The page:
Medicare Part B does not pay for routine vision screening, glasses, and contact lenses.
In some circumstances, such as macular degeneration and cataracts, Medicare does pay for testing and treatment.
Several charitable organizations and professional societies can help older adults obtain free or low cost vision care.
Medicare pays for a wide range of services, including many preventive benefits. However, routine eye care is not among these services. Read more about what Medicare does and does not cover related to vision services and supplies.
What vision care does Medicare cover?
Part B covers:
- An annual glaucoma test for at-risk individuals. Persons considered at-risk include: those with diabetes, African-Americans aged 50+, Hispanics aged 65+, and/or those with a family history of glaucoma.
- An annual exam to test for diabetic retinopathy among diabetics.
- Certain diagnostic tests and screenings for macular degeneration.
- Cataract surgery, plus one pair of post-surgery eyeglasses or contact lenses following surgery. Medicare will only pay for contact lenses or eyeglasses from a supplier enrolled in Medicare.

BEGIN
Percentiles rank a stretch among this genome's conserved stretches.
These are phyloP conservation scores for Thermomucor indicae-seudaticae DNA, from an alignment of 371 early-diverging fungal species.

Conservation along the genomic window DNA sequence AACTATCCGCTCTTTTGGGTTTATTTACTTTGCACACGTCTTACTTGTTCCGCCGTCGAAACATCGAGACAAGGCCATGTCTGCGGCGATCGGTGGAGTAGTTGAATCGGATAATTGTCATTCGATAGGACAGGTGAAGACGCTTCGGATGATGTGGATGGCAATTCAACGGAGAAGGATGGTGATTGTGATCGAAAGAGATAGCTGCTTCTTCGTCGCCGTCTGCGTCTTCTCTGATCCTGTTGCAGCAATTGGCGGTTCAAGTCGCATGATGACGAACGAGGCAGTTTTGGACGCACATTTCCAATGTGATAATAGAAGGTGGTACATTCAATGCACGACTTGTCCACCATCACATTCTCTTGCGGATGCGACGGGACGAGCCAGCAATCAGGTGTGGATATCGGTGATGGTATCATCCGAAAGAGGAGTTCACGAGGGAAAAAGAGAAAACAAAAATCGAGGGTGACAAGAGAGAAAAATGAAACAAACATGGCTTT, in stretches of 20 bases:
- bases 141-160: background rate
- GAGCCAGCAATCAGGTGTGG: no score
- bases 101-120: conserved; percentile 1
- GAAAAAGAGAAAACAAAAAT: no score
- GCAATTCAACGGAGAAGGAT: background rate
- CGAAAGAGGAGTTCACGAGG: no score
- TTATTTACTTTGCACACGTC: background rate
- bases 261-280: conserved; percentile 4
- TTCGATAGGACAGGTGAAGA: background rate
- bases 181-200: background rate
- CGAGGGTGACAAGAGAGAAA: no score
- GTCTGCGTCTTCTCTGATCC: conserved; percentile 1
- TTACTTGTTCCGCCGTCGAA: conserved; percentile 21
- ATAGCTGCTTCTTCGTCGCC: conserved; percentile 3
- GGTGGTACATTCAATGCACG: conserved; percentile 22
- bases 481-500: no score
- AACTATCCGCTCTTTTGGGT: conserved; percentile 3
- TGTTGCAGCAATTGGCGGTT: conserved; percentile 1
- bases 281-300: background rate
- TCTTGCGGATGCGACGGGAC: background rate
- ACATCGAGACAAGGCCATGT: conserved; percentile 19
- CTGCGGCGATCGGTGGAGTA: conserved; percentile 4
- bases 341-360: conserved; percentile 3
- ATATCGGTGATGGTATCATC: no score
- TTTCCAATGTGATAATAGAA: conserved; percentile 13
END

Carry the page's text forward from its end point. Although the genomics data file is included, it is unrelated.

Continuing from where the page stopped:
What do I pay for these services?
For each of these covered services, you would pay 20% of the Medicare approved amount, and the Part B deductible applies.
Does Medicare cover eyeglasses or eye exams?
Original Medicare (Parts A & B) does not cover routine eye exams, or the purchase of eyeglasses or contact lenses. If you are enrolled in a Medicare Advantage plan, check with your plan to see whether it covers these services/supplies.
Where can I get help paying for vision care?
- EyeCare America®, a service of the Foundation of the American Academy of Ophthalmology, provides free eye exams and up to one year of care for low-income individuals who qualify.
- Local Lions’ Club chapters often have programs to assist those with severe vision impairment. Find your local chapter in your phone book or by visiting the Lions’ Club Directory.
- New Eyes for the Needy purchases prescription glasses using a voucher program for low-income individuals. Only social service providers, not the individuals themselves, may apply.